Vitamin D Deficiency is not Associated with Fatty Liver in a Mexican Population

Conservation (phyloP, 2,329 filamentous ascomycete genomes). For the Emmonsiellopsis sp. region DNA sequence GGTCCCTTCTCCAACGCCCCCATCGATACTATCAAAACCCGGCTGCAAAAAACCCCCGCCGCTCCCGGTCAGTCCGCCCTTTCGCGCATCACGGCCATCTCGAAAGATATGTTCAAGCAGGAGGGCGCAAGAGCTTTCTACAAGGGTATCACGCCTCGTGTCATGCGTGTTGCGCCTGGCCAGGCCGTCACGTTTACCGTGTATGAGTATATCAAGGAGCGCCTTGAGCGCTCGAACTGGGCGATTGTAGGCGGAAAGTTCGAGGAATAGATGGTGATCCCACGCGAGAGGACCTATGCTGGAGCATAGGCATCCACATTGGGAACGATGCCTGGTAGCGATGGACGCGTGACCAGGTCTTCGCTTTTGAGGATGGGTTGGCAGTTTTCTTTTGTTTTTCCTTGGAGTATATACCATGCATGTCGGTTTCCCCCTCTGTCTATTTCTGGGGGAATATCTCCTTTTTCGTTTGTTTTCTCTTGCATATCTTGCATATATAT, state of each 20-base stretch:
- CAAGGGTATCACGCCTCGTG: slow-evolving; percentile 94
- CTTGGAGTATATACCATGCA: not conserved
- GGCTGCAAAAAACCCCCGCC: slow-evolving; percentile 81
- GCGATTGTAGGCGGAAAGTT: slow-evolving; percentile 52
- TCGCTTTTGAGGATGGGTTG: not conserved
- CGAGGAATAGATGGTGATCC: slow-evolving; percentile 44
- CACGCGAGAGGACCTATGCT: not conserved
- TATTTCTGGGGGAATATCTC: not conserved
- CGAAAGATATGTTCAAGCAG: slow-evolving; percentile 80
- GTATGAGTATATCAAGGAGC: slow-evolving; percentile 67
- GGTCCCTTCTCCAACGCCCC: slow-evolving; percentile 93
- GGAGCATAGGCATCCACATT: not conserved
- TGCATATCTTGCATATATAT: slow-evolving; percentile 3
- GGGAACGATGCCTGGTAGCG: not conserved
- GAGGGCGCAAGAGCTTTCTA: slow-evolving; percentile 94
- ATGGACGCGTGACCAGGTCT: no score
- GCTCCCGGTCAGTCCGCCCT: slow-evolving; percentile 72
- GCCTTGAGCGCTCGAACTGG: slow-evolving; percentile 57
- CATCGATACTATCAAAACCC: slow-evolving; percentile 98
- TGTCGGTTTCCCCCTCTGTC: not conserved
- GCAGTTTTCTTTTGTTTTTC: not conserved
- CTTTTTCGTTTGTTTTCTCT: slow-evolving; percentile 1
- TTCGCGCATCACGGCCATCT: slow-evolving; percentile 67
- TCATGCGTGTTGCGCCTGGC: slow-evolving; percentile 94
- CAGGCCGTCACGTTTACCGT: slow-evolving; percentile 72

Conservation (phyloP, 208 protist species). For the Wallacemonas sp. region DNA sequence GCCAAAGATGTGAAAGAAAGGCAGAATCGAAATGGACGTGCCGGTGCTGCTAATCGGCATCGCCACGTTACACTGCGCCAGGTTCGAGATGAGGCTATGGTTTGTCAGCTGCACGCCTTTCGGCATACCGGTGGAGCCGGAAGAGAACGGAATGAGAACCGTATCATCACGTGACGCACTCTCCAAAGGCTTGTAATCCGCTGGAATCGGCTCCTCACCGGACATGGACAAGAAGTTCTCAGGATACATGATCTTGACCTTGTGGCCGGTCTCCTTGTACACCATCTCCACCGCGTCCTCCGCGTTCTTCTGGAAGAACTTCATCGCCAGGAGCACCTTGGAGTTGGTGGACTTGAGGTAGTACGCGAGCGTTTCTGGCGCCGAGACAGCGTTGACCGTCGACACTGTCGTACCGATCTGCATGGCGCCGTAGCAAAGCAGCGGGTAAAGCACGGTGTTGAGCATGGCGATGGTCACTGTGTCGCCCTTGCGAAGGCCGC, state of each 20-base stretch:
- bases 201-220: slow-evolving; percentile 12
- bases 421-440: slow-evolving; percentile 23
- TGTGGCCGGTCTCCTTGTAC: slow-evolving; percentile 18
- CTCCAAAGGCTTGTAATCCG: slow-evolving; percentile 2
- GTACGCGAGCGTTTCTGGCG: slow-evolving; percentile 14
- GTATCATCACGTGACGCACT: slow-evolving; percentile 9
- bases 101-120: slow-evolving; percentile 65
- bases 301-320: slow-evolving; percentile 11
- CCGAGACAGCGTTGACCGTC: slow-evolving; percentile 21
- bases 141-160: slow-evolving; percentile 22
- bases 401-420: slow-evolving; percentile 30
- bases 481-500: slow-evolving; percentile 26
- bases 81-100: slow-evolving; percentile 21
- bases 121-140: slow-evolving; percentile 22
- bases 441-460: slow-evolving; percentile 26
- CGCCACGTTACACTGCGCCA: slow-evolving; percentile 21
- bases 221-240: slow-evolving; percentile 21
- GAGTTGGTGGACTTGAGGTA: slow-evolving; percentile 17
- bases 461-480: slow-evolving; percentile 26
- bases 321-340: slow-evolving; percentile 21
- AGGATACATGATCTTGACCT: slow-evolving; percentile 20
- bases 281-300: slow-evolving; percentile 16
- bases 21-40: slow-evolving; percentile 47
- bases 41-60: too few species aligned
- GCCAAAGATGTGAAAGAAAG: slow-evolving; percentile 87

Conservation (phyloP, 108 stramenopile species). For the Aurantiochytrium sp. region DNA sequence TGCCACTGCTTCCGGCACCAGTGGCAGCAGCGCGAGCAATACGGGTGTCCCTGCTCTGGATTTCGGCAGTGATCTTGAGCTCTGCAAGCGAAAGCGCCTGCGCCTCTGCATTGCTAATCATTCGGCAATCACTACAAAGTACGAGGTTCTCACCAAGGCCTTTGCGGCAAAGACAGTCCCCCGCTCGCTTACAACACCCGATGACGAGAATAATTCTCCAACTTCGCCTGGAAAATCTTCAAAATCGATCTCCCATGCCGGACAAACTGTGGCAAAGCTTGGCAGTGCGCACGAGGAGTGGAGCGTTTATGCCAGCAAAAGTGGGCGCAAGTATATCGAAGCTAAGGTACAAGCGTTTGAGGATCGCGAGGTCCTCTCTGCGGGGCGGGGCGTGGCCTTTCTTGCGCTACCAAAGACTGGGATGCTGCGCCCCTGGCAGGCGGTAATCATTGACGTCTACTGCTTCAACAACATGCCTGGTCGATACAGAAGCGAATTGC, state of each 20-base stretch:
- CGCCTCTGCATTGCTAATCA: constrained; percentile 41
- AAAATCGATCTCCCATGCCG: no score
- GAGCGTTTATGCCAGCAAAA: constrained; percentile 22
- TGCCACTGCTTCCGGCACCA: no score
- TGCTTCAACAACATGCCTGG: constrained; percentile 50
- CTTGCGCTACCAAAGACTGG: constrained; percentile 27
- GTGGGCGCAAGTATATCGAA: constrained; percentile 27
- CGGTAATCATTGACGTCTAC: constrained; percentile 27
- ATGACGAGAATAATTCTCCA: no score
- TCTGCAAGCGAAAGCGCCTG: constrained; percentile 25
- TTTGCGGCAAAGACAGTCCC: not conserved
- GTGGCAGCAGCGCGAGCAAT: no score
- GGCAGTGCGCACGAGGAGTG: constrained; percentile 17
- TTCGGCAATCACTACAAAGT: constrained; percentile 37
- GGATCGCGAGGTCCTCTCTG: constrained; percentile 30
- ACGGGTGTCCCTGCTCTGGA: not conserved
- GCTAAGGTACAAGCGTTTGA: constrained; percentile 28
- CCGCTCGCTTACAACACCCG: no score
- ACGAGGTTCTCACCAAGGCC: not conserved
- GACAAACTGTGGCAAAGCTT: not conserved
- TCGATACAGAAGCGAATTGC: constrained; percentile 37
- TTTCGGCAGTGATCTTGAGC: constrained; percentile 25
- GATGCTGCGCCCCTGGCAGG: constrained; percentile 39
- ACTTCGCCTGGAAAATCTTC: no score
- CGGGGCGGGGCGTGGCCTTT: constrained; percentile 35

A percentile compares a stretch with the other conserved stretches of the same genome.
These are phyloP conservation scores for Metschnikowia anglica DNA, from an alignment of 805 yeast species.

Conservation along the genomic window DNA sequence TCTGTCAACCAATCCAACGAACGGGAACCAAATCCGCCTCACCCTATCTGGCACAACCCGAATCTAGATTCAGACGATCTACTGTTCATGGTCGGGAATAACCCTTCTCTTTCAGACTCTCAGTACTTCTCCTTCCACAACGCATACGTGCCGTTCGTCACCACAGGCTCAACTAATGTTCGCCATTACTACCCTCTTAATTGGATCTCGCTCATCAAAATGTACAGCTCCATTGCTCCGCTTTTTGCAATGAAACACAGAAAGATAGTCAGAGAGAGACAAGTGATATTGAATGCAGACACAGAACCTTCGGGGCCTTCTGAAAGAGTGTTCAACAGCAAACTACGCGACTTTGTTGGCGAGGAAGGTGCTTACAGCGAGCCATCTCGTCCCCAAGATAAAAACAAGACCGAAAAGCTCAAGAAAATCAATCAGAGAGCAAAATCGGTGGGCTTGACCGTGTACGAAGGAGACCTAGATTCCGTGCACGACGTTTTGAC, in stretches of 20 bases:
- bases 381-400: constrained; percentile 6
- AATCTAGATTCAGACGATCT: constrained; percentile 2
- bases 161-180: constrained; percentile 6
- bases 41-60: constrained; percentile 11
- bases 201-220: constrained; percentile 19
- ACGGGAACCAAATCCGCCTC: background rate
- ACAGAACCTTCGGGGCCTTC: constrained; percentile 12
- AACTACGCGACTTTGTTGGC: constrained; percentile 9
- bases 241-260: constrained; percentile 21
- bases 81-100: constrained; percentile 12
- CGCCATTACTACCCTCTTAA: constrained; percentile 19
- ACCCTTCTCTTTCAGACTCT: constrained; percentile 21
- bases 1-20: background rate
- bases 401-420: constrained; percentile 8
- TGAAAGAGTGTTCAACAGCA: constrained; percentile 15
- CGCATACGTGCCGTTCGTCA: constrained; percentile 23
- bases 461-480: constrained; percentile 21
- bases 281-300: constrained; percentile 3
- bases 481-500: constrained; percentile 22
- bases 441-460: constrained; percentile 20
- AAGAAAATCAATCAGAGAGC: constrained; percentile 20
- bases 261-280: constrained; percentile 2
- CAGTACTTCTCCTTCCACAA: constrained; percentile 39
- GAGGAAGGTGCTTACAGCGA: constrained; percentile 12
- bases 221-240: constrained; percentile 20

Abstract Introduction and aim. Association of vitamin D deficiency (VDD) with fatty liver (FL) disease is controversial. The purpose of this study was to analyze the association of VDD with FL. Material and methods. Cross-sectional study. Data on cardiovascular risk factors, medications, alcohol intake, smoking, diet, and physical activity were obtained. Biochemical, anthropometric, and blood pressure variables were measured. The 25-hydroxyvitamin D (25(OH)D) was quantified through chemoluminescence. The presence of FL, defined as a liver/spleen attenuation index lower than 1.0, was identified through computed axial tomography (CAT). Results. The study included 1,467 subjects (49.7% men) with a mean age of 53.3 ± 9.3 years and BMI of 28.3 ± 4.0 kg/m 2 . Only 11% had optimum values of vitamin D, and 25(OH)D concentration was lower in participants with FL. Multivariate logistic regression models, adjusted for age, gender, BMI, sampling season, glucose, total cholesterol, triglycerides, HOMA-IR, hs-CRP, ALT, AST, and elevated VAT, revealed an association between FL and vitamin D (VD) insufficiency (RM 1.61 [0.99-2.61]) and with VDD (RM 1.68 [1.02-2.77]); however, statistical significance was lost when including caloric consumption and physical activity in the model. Conclusions. In Mexican adults, deficient VD concentration and FL were not independently associated of caloric consumption and physical activity.